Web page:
Mason's Blog

Release of FancyStoreDemo and SharpNoty

4/1/2015 6:28:54 PM

I was inspired by a question I saw on Stack Overflow. The asker either wanted to put database code in their Web Forms page code behind, or to embed it in their model. Both of which are wrong. If you sprinkle data access code in your code behind, then need to make a schema change, you'll have to update a bunch of places. That's not very user friendly. Plus, you end up repeating yourself to save and retrieve the same objects over and over, violating the DRY principle. Putting it in the model is a little better, because at least now you're not repeating yourself. But it ties the model to your database, which is not a good thing. Now that same model class can't be used if you want to start using it a desktop WPF client application, or a Xamarin mobile application. That's not good.

So of course, the solution is to have a separate data layer responsible for database access. This should come in the form of an interface that defines the communication to be done between the application and the database, and concrete classes that implement the interface and do the actual communication with the database. The application should not specifically know about those concrete classes, except in a single configuration step. Instead, it should use a dependency injection framework (or at least static helper classes) to pass that information back and forth.

It's a little hard to understand all these concepts, especially if you're new to programming or you've never been taught the right way (I never was, had to learn it myself). Which is why I created a demo application that shows these concepts. Since I'm unoriginal, I went with the web store concept and called it FancyStoreDemo. It shows an extremely simple web site that can use various databases depending on what's been selected in the configuration file. I've implemented providers for various databases (and flat files), which also makes it a good way to learn about other databases that you may be unfamiliar with. What's more, I've open sourced the project on GitHub if you want to improve the application (I have no idea what I'm doing with Redis).

I haven't done a whole lot of public sites, most of what I've done has been internal web applications for the company I'm employed at. But I needed a way in FancyStoreDemo to easily provide pop up notifications on the client side letting them know when certain actions have been taken. I've used noty for this in the past, a nice looking client side library for creating "toast" style messages to the user. But it's difficult to write JavaScript from the server side, you don't get Intellisense or any sort of compilation checking to make sure what you've written won't result in a client side error. The worst part is writing JavaScript as a string embedded in C# (or VB.NET).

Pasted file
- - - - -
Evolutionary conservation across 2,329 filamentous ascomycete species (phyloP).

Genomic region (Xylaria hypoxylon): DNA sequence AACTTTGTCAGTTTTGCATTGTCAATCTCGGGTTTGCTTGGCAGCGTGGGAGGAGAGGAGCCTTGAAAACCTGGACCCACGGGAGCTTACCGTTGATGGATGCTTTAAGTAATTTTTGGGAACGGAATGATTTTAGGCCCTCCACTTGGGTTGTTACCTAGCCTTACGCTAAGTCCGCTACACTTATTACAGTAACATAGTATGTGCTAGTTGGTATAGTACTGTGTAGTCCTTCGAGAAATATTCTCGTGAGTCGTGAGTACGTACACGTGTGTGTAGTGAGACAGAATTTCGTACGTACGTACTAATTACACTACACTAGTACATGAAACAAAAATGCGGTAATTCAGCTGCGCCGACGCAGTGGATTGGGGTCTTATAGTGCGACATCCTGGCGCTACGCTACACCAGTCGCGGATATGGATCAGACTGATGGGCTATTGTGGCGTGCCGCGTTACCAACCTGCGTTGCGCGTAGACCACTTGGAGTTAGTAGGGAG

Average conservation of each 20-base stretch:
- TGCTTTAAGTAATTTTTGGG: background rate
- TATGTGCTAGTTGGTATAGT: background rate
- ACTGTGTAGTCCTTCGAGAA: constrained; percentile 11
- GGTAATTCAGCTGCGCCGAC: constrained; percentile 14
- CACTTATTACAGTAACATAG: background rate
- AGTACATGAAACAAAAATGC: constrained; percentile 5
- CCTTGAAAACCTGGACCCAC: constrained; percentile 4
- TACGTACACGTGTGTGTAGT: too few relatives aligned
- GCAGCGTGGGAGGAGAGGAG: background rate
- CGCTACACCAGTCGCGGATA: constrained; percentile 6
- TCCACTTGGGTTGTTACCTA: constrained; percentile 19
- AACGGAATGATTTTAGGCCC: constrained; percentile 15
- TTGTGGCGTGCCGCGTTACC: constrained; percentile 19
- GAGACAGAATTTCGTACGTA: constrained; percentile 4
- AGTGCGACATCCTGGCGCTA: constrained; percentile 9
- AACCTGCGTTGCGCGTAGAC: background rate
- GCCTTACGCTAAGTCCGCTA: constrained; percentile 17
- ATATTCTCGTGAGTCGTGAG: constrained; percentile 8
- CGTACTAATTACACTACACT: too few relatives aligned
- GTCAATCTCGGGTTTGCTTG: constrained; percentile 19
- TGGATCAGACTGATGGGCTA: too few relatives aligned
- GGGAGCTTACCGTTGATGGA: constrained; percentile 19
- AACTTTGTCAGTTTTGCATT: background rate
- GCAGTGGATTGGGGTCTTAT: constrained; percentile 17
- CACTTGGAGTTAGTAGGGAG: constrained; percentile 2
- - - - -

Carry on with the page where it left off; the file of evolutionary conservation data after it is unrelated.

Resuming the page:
In order to resolve that problem, I took some code I used at my day job and turned it into SharpNoty. SharpNoty makes it easy to define server side notifications in Web Forms (MVC support is planned). What used to look like this to create a noty:

ClientScript.RegisterStartupScript(this.GetType(), "uniquekey", "noty({text: 'Hello, world!', type: alert});");

has been abstracted to this:

Page.AddNoty(new Noty("Hello, world!", MessageType.alert));

Much nicer! Of course, this is just the beginning and I've only released the NuGet package so I could make use of it for FancyStoreDemo. There's still a lot of work to do. Feel free to look at it, try it out, and contribute!

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Future Topics

3/28/2015 6:34:31 AM

Some future topics I would like to write about include:

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How to resume a stopped activity (run) in RunKeeper

3/13/2015 3:37:39 PM

I use RunKeeper to keep track of my daily runs with my dog. I used to use Garmin and Forerunner 205 watch. But the watch would take a while to acquire a GPS signal, and I'd have to manually upload the results to the website. I switched several months ago to RunKeeper and a Moto 360 watch. That has worked great, my run gets uploaded to RunKeeper's site as soon as it's over. The RunKeeper app and website are fairly easy to use, and RunKeeper thoughtfully added Android Wear integration. I had contacted Garmin and told them to add Android Wear integration, but they ignored me so they lost my business.

I have run into one frustrating thing. When I have to pause for my dog to go potty or while we're waiting at a stop light, sometimes I accidentally hit Stop instead of Resume. And once you've stopped, you can't resume! Never fear, start a new activity (run) and finish your activity. When you get home, go to your computer and follow the below directions.

  1. Log into runkeeper.com

  2. Click on Me at the top.

  3. Click Activities at the top.

  4. Click the activity on the left.

  5. Scroll down and under Export click GPX

  6. Save the file to your computer.

  7. Repeat steps 4-6 for the other activity.

  8. Open the .gpx files up with a text editor such as Notepad. I prefer Notepad++.

  9. Each trkseg represents a contiguous portion of the activity (run). For example, if you never paused your activity, then you'd have only one trkseg. If you paused your activity halfway through, you'd have two trkseg's.